If you’re unimpressed by the recent earnings reports in the energy sector, you’re not alone.
Natural gas companies in particular have reported less-than-stellar earnings over the past couple of weeks.
As a result, all three companies are well off their 52-week highs achieved earlier this year.
Don’t give up hope just yet, though. There’s still an opportunity to scoop up some short-term gains with these stocks.
Taking Evasive Action
The price of natural gas dropped in the second quarter and averaged in the low $4s per thousand cubic feet (mcf), which just isn’t high enough for these companies to turn a decent profit.
Prices need to be at least at the $5-per-mcf level for the big bucks to kick in, yet with gas prices now sitting in the $3s, the third quarter promises to look even worse.
But that doesn’t mean these companies are doomed. Far from it.
These firms are taking action to strengthen their futures after a major debt binge in the last decade. And they have huge assets on their books, which they’re selling to free up cash.
For example, Devon received over $2.8 billion from the sale of non-core assets in the second quarter. Chesapeake has been selling billions of dollars’ worth of property to deleverage its balance sheet – leaving the company with the most prolific producing properties in areas like the Marcellus Shale and the Permian Basin.
These companies are also shifting production from natural gas to liquids. (It’s an easy shift back when natural gas prices head higher.) Devon is now projecting that liquids will account for close to 60% of its production by the end of the year.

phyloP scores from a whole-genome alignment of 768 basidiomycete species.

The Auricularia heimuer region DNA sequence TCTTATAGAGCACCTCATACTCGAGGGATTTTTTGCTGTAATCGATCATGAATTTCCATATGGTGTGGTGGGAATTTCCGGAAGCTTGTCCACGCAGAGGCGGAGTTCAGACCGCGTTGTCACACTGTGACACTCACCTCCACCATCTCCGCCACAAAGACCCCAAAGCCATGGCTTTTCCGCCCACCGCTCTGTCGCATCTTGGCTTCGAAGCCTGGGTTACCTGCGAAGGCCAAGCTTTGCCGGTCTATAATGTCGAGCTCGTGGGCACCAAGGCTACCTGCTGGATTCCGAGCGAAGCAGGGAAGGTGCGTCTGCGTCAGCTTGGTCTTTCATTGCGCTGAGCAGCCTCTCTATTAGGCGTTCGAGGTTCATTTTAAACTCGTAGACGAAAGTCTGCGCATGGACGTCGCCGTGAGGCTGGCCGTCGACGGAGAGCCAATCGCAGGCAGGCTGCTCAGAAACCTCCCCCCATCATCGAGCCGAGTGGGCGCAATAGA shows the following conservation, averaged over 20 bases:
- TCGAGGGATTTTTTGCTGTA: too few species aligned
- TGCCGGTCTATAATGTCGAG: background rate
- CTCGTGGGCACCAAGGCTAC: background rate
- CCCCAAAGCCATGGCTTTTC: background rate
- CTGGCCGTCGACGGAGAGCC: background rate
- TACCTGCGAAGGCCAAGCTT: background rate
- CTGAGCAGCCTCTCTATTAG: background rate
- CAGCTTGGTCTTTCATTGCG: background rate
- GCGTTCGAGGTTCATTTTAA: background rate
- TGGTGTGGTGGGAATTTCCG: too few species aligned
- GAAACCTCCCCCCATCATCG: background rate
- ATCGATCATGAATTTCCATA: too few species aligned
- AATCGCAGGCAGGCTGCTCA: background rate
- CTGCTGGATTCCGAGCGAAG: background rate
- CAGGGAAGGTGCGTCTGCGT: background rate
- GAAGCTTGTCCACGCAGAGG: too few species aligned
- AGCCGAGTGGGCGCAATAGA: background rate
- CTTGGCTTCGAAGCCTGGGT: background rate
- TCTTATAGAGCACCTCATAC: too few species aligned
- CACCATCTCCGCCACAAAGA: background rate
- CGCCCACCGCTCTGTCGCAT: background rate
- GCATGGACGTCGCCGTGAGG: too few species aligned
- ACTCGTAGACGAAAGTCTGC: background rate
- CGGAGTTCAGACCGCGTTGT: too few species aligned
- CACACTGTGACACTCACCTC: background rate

Natural gas liquids deliver much higher margin, so we should actually start to see profits move higher in the third and fourth quarters (as far as year-over-year comparisons are concerned).
Chesapeake has a long way to go in this regard. While revenue increased significantly year over year, the company’s business is still tilted towards natural gas instead of liquids. This means it saw lower margins than Devon this quarter.
At the same time, however, that’s also where the future opportunity lies for CHK. As it continues to shift production to liquids, we should start seeing higher margins going forward.
Will this be enough to compensate for slowing growth in the industry overall, though?
Has the Energy Story Stalled?
The growth in the energy market that was beginning to take hold in Europe has stalled. And events in the Middle East and Russia are putting a damper on growth prospects in those regions.
That leaves the United States, China, and India to pick up the slack in terms of energy demand.
Yet while China and India look to be increasing demand, the United States is actually seeing flat demand for oil – even while the economy is humming.
Still, given the actions the companies above are taking, I’m convinced that even dismal third and fourth quarters may offer a chance to buy into some good names that have stupendous long-term potential.
And “the chase” continues,